Dunkirk Evening Observer from Dunkirk, New York on August 11, 1948 · Page 4
Get access to this page with a Free Trial

Dunkirk Evening Observer from Dunkirk, New York · Page 4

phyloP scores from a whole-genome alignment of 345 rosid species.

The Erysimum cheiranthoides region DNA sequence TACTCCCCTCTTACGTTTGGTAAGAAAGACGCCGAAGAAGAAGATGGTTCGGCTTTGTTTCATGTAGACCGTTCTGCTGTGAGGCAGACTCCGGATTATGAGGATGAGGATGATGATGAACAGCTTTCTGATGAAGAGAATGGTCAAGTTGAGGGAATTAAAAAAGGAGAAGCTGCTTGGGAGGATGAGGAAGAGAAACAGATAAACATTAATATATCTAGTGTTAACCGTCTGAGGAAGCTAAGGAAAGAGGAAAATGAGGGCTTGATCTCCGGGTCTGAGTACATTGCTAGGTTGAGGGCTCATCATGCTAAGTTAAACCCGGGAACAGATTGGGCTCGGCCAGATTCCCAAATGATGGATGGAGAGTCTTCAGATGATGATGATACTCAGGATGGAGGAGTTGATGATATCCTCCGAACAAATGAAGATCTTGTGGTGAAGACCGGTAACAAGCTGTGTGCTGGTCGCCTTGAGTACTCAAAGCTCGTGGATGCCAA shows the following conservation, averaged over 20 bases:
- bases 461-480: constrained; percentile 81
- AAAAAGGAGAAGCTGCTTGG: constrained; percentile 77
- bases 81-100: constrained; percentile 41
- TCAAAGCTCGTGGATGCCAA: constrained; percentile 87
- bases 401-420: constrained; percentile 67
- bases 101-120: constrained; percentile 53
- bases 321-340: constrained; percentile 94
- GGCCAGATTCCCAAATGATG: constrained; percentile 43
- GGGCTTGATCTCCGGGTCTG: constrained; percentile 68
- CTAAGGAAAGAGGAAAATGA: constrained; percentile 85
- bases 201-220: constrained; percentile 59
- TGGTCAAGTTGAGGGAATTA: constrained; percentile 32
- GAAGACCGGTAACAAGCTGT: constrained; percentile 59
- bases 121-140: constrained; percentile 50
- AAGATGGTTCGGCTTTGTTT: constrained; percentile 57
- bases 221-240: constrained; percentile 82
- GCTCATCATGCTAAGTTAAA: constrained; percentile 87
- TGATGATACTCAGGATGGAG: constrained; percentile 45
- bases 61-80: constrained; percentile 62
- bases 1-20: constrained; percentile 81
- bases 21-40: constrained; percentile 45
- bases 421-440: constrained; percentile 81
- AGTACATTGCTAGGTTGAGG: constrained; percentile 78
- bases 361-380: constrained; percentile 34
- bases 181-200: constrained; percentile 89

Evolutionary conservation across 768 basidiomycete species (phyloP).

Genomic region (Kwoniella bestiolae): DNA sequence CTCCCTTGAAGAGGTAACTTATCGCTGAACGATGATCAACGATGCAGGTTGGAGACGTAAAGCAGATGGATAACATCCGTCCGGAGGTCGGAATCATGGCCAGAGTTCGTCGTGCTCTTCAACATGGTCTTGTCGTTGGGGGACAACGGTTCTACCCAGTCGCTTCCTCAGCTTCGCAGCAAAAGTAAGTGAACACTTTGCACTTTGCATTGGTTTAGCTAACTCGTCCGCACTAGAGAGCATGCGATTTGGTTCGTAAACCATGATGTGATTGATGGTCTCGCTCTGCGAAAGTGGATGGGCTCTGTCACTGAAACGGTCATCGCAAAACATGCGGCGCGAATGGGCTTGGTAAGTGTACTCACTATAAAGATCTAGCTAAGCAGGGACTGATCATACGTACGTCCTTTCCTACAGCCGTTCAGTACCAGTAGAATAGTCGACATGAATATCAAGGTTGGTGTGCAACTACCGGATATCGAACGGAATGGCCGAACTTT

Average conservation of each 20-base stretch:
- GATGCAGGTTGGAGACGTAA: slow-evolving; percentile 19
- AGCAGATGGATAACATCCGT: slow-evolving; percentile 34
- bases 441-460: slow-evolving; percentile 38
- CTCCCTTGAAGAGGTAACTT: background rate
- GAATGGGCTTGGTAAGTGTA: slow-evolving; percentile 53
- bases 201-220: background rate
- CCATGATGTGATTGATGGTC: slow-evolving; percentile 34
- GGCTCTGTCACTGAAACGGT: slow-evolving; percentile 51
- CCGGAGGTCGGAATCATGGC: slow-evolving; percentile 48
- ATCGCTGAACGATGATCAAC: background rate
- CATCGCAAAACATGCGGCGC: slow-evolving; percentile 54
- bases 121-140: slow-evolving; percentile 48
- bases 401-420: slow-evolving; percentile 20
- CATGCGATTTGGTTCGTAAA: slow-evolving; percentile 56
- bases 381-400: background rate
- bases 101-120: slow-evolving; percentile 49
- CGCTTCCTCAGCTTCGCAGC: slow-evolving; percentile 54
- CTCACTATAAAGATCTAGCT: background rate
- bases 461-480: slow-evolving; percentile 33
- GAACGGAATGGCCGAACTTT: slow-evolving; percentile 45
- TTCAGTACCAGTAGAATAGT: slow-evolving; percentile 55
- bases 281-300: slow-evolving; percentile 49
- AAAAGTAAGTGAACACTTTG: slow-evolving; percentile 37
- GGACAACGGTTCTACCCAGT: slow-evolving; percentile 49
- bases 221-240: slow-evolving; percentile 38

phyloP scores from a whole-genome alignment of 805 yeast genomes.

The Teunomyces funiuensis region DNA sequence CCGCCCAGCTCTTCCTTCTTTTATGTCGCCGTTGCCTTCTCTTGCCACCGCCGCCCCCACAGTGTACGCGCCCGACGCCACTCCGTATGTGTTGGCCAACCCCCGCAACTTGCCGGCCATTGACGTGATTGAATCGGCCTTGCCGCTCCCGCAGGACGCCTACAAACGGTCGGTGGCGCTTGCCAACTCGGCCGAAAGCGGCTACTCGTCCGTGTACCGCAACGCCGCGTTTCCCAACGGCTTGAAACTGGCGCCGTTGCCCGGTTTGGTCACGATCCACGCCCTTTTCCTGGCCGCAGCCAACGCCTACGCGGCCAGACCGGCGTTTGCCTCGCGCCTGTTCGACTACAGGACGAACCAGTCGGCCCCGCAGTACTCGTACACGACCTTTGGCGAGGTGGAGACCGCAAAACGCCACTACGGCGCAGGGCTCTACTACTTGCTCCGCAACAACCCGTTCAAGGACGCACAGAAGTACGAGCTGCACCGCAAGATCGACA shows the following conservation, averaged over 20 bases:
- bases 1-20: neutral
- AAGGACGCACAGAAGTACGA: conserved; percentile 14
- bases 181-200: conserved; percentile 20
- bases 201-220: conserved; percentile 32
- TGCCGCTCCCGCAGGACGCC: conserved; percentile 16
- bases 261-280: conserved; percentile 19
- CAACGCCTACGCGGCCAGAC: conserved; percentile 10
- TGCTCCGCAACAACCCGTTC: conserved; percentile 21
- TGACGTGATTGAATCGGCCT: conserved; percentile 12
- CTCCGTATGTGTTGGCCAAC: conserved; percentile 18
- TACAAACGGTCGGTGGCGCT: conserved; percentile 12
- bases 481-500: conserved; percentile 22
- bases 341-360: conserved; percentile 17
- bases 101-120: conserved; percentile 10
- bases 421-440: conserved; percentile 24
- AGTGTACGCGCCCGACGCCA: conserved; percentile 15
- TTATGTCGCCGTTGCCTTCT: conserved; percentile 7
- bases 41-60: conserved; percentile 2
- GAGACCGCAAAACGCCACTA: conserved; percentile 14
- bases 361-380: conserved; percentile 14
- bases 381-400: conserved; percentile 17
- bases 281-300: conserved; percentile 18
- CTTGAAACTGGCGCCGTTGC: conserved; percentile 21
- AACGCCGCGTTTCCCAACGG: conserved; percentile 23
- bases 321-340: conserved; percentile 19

Publication:
Location:
Dunkirk, New York
Issue Date:
Wednesday, August 11, 1948
Page:
Page 4
Start Free Trial
Cancel